Indian-American lawmaker blasts NYT for anti-India editorial

In an editorial on the eve of the visit of Secretary of State Hillary Clinton to India on July 17, NYT had termed New Delhi as a "longtime nuclear scofflaw" and held India responsible on Kashmir, relations with Pakistan and also partly blamed it for the nuclear weapons programme of Iran.

Kumar Barve, the Majority Leader in Maryland House of Delegates, said, "to me the most troubling aspect of the article was not to be found in the blatant and unprofessional factual errors or omissions. It was the tone. How haughty, how condescending, how arrogant and patronizing. How like the British Raj."

"The Times' editorial contains a factual error in its very first sentence when it describes the Republic of India as a "longtime nuclear scofflaw".

"Actually, India never signed the Nuclear Non-Proliferation Treaty because it felt it discriminated against third-world counties," Barve wrote in an email to his constituents.
"The Times is free to disagree with this policy, but it ought to at least agree that one can only be a scofflaw if a law, or in this case a treaty agreement is violated. India has done nothing of the sort," Barve said in a rare email on international matters.

"It is not customary for me to comment on international matters. But the recent editorial of the New York Times on the occasion of Secretary of State Clinton's visit is too appalling to ignore," Barve wrote giving reasons for him writing on such a issue.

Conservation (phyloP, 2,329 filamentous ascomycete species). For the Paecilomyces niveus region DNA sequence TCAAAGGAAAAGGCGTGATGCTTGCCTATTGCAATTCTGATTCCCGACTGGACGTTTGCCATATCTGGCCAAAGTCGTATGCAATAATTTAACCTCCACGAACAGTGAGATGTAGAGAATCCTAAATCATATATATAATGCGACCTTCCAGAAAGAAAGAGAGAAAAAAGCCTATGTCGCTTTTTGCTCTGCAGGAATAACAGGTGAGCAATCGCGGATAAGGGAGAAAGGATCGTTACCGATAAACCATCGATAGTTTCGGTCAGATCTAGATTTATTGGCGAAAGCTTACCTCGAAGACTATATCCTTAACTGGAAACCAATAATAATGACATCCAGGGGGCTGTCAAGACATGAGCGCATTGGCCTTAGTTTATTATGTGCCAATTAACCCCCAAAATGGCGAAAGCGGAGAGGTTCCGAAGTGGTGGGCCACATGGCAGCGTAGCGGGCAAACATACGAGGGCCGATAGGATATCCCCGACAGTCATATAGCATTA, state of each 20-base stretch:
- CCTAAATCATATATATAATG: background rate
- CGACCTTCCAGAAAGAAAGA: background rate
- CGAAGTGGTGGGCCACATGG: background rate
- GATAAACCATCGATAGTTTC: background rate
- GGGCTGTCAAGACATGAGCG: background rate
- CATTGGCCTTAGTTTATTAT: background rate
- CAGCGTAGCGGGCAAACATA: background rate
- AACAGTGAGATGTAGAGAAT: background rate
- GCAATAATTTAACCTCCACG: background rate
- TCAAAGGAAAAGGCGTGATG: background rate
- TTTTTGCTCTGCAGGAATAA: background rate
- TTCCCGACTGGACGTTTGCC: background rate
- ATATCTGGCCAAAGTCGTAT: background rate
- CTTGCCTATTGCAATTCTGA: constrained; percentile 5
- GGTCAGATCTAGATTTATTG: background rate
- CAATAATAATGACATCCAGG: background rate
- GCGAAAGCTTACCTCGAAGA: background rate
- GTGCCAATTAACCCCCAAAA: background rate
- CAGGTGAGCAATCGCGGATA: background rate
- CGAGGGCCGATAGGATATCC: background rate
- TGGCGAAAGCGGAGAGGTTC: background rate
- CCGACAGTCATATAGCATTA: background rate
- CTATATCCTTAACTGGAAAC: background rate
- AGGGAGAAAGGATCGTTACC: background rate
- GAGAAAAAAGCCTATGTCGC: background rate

"The tone of the narrative gets worse. The article goes on the chide India for undermining international negotiations that it deemed were not in its favour, including ones relating to global warming. What major, secular multi-party democracy does this remind us of? The United States, perhaps? They ask for India to "take more responsibility" internationally," he wrote.

Barve also criticised The Times, for holding India responsible on Kashmir, relations with Pakistan and partly blaming New Delhi for the nuclear weapons program of Iran.
"So, what are we to make of all this as Americans of Indian origin? While it is a jolt to the senses, it is important for us to be reminded that there are still many who maintain an outdated, cold-war-era mentality about the subcontinent. Unfortunately, there are too many people in positions of influence who form their opinions not on a study of recent history, but instead upon unquestioned prejudices in popular media," he said.

"India is as an imperfect but successful secular, multi-ethnic, representative Democracy beset on all sides by threats. It is important to remember that this reality is not widely accepted even today," Barve said. 

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